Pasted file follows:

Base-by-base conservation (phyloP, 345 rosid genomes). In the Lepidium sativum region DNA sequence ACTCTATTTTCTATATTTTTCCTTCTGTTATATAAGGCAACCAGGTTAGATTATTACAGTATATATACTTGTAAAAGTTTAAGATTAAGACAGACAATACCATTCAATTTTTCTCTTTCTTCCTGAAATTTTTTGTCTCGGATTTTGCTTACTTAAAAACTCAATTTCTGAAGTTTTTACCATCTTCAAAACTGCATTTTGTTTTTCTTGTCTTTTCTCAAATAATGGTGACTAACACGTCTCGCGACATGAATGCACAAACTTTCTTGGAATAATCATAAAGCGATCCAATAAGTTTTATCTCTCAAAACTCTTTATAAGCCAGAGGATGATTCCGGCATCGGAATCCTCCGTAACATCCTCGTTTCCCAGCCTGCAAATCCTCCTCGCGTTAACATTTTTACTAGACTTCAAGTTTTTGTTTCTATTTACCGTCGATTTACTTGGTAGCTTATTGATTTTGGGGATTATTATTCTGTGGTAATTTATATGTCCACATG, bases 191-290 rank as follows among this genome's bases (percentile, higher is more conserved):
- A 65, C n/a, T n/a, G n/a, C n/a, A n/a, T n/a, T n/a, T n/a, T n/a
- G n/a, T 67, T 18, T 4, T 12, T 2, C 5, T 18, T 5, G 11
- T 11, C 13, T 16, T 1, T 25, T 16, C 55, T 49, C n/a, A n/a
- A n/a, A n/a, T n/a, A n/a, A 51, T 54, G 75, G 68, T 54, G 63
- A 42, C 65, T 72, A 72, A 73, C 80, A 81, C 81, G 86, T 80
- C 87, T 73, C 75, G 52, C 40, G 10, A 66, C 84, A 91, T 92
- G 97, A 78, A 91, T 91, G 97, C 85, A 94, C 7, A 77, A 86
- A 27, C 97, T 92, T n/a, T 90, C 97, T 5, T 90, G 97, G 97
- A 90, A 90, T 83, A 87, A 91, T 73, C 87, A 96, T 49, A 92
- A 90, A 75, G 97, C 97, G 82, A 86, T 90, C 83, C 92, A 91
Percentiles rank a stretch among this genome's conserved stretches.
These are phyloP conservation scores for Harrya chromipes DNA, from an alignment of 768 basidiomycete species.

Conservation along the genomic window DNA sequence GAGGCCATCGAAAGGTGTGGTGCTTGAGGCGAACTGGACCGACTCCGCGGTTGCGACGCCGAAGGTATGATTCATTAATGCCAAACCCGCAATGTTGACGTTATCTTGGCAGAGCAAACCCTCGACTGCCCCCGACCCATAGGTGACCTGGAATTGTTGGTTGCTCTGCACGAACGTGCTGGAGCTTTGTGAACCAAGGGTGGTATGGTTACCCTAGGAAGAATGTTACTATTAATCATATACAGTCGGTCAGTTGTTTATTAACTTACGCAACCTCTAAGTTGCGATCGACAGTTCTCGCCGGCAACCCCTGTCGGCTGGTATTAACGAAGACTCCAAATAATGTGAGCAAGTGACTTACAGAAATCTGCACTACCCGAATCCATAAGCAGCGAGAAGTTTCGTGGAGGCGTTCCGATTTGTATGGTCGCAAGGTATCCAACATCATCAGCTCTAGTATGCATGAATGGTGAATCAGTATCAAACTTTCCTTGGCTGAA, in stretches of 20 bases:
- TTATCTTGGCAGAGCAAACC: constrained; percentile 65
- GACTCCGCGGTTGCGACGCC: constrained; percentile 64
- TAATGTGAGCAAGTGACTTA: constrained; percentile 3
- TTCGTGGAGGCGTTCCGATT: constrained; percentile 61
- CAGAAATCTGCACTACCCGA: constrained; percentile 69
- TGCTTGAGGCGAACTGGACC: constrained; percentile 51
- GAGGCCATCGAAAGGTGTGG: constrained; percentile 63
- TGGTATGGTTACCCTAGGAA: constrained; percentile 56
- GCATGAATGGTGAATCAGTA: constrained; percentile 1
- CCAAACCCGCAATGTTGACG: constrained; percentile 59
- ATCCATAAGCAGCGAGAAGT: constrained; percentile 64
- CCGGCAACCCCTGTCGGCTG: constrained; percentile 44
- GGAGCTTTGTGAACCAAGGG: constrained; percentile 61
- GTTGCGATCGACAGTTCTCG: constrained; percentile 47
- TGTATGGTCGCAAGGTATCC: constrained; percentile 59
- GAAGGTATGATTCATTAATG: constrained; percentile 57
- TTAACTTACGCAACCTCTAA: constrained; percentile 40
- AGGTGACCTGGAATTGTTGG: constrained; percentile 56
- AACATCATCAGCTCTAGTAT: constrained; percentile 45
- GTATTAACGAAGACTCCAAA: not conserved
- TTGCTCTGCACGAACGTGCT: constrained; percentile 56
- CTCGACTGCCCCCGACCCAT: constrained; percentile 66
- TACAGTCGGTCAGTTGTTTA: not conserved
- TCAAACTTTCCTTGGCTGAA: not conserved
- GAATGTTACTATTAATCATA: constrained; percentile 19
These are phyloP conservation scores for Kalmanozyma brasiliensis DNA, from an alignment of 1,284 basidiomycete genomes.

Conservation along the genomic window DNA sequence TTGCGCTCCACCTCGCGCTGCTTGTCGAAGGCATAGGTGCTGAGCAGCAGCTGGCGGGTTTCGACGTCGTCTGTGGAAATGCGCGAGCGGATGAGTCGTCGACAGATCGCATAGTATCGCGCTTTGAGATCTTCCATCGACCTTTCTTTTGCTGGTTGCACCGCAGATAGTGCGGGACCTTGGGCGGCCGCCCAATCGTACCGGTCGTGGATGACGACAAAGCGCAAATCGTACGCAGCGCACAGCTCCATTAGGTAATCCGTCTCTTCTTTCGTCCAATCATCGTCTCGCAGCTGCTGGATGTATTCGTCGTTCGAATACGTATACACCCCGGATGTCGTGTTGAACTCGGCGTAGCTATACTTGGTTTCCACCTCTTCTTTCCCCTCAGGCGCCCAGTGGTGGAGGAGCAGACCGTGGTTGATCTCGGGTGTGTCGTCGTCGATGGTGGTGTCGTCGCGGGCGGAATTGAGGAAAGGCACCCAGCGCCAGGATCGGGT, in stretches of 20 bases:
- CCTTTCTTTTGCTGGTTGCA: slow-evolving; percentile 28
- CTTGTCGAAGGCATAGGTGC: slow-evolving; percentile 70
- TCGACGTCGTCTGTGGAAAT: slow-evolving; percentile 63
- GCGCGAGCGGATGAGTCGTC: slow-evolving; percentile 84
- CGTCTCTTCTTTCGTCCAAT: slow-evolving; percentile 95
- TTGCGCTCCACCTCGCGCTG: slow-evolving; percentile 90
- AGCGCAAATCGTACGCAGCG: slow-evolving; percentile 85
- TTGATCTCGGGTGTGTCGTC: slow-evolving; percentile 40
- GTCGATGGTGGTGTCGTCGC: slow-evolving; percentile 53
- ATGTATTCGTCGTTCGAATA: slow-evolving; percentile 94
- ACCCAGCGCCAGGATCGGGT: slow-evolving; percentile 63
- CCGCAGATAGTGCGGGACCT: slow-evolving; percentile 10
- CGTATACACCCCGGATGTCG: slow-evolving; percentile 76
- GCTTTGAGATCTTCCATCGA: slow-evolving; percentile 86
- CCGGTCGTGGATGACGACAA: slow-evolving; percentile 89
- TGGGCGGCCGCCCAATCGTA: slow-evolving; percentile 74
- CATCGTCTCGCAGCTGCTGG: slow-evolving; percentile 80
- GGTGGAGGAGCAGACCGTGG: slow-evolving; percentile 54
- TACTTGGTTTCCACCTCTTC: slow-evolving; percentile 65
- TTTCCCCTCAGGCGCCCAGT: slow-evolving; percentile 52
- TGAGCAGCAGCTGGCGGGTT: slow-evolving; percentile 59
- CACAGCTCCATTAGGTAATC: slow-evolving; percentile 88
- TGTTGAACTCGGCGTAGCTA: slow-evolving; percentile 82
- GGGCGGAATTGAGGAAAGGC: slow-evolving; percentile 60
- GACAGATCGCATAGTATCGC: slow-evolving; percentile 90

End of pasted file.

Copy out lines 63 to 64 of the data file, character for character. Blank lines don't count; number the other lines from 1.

- CACAGCTCCATTAGGTAATC: slow-evolving; percentile 88
- TGTTGAACTCGGCGTAGCTA: slow-evolving; percentile 82